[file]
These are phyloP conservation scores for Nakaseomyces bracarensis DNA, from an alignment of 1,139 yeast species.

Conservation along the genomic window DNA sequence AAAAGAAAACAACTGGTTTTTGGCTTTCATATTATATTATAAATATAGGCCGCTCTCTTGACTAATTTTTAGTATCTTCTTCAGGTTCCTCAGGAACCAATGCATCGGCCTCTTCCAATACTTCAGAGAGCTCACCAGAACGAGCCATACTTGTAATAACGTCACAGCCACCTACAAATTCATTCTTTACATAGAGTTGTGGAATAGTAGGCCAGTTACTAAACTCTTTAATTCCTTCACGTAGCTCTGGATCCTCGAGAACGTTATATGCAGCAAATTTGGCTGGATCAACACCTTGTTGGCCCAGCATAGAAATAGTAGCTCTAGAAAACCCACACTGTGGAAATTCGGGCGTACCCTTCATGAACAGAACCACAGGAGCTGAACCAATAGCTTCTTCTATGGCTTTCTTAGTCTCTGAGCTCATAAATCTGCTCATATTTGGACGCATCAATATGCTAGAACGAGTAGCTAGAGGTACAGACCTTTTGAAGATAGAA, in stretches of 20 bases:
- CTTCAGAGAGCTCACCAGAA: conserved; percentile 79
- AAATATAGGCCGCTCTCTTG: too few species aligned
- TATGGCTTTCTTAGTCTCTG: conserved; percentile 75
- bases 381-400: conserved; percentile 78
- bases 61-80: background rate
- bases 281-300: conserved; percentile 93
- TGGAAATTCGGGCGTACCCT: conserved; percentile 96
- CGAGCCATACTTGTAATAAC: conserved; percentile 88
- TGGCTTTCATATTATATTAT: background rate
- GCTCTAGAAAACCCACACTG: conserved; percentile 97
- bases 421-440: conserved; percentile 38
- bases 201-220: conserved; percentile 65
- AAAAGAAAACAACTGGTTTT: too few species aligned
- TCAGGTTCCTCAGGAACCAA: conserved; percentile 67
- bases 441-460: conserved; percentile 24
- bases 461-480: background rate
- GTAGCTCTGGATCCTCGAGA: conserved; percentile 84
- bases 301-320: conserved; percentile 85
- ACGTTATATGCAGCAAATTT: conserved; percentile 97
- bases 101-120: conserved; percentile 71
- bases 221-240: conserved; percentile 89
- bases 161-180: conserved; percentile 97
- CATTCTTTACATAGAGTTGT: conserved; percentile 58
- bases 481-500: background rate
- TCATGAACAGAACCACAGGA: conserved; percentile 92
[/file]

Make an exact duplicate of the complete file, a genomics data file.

These are phyloP conservation scores for Nakaseomyces bracarensis DNA, from an alignment of 1,139 yeast species.

Conservation along the genomic window DNA sequence AAAAGAAAACAACTGGTTTTTGGCTTTCATATTATATTATAAATATAGGCCGCTCTCTTGACTAATTTTTAGTATCTTCTTCAGGTTCCTCAGGAACCAATGCATCGGCCTCTTCCAATACTTCAGAGAGCTCACCAGAACGAGCCATACTTGTAATAACGTCACAGCCACCTACAAATTCATTCTTTACATAGAGTTGTGGAATAGTAGGCCAGTTACTAAACTCTTTAATTCCTTCACGTAGCTCTGGATCCTCGAGAACGTTATATGCAGCAAATTTGGCTGGATCAACACCTTGTTGGCCCAGCATAGAAATAGTAGCTCTAGAAAACCCACACTGTGGAAATTCGGGCGTACCCTTCATGAACAGAACCACAGGAGCTGAACCAATAGCTTCTTCTATGGCTTTCTTAGTCTCTGAGCTCATAAATCTGCTCATATTTGGACGCATCAATATGCTAGAACGAGTAGCTAGAGGTACAGACCTTTTGAAGATAGAA, in stretches of 20 bases:
- CTTCAGAGAGCTCACCAGAA: conserved; percentile 79
- AAATATAGGCCGCTCTCTTG: too few species aligned
- TATGGCTTTCTTAGTCTCTG: conserved; percentile 75
- bases 381-400: conserved; percentile 78
- bases 61-80: background rate
- bases 281-300: conserved; percentile 93
- TGGAAATTCGGGCGTACCCT: conserved; percentile 96
- CGAGCCATACTTGTAATAAC: conserved; percentile 88
- TGGCTTTCATATTATATTAT: background rate
- GCTCTAGAAAACCCACACTG: conserved; percentile 97
- bases 421-440: conserved; percentile 38
- bases 201-220: conserved; percentile 65
- AAAAGAAAACAACTGGTTTT: too few species aligned
- TCAGGTTCCTCAGGAACCAA: conserved; percentile 67
- bases 441-460: conserved; percentile 24
- bases 461-480: background rate
- GTAGCTCTGGATCCTCGAGA: conserved; percentile 84
- bases 301-320: conserved; percentile 85
- ACGTTATATGCAGCAAATTT: conserved; percentile 97
- bases 101-120: conserved; percentile 71
- bases 221-240: conserved; percentile 89
- bases 161-180: conserved; percentile 97
- CATTCTTTACATAGAGTTGT: conserved; percentile 58
- bases 481-500: background rate
- TCATGAACAGAACCACAGGA: conserved; percentile 92